In my last blog post, I wrote:
Ideally, an organization is adding value to the world by serving its customer in ways that provide its staff with meaningful, valuable work. In this way, as we work together, we each find satisfaction in our work while making the world better for everyone.
Unfortunately, this doesn’t seem to work out as often as we’d like. Why is this?
One of my favorite television shows is The Wire. From one perspective, The Wire is about dysfunctional organizations. The people working in these organizations have forgotten that their purpose is to make the world better by serving others. Instead, the organization has become a way to advance their personal goals, agendas, and status. Often in The Wire, you see people evaluating situations not by an honest assessment of what will advance the goals of the organization but by what will preserve their positions, wealth, status, and influence.
This is poison to an organization. And you see it play out in The Wire all the time. Sometimes, it seems like those dedicated to the mission of the organization are actively punished for their dedication. (And yes, I totally acknowledge that McNulty does seem to go out of his way to draw the wrath of his superiors. My point remains.)
This isn’t just a fictional issue. Every organization must face this issue, or it will find that its ability to reach its goal will be harmed or completely destroyed.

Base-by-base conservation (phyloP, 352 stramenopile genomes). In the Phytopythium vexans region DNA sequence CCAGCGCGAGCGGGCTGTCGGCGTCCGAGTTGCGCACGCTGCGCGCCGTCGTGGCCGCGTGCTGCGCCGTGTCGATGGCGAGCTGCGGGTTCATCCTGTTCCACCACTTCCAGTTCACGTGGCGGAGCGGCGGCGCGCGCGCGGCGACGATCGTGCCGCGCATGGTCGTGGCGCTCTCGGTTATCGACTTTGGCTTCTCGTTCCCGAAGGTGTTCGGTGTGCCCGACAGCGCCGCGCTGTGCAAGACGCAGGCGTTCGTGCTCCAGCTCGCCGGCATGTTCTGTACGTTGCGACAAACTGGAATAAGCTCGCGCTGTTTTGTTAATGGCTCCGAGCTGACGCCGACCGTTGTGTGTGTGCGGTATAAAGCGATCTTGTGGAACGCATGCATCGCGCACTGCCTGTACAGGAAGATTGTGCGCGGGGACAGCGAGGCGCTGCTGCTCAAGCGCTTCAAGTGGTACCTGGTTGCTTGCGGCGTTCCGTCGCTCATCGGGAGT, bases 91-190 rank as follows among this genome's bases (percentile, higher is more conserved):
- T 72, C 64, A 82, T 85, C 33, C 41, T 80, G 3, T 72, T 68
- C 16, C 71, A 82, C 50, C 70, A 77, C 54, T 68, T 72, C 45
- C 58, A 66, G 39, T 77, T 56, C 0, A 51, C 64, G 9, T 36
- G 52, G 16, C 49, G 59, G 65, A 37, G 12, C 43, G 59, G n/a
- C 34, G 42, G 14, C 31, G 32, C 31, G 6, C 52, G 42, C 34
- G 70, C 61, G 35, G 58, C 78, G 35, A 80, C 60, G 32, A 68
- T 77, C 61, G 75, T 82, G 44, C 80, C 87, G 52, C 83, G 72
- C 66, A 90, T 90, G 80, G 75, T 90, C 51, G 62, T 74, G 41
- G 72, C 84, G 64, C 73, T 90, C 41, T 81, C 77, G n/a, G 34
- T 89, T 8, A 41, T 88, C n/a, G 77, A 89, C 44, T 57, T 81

Which is all nice to say, except that ego–or better yet, pride–resides in all of us, and it pounces when we least expect it.
Let me tell on myself. A few years ago I was involved in a corporate relocation. Want to see the worst aspects of an organization on display? Buy a new building, and watch everyone maneuver to get the best for themselves: the best seat, the best office, the best departmental workspace. And, as the one coordinating it all, I had a front seat to it all.
Then, a new proposal came out, suggesting that my department be moved. And the big, beautiful office that I was slated to receive would go to someone else.
And, despite all my protests about humility, about “the best for the organization”, about how it’s supposed to be “about the work”…I dug in my heels. Because my office was at stake.
And I saw what I had done, and I hated myself for it.
Ego–pride–is the bane of any organization. It rots the links that bind us together, it destroys our coordinated pursuit of a common goal, and it twists our meaningful work into self-serving effort.
And it is so seductive and oh so easy to fall into.
Oh so easy.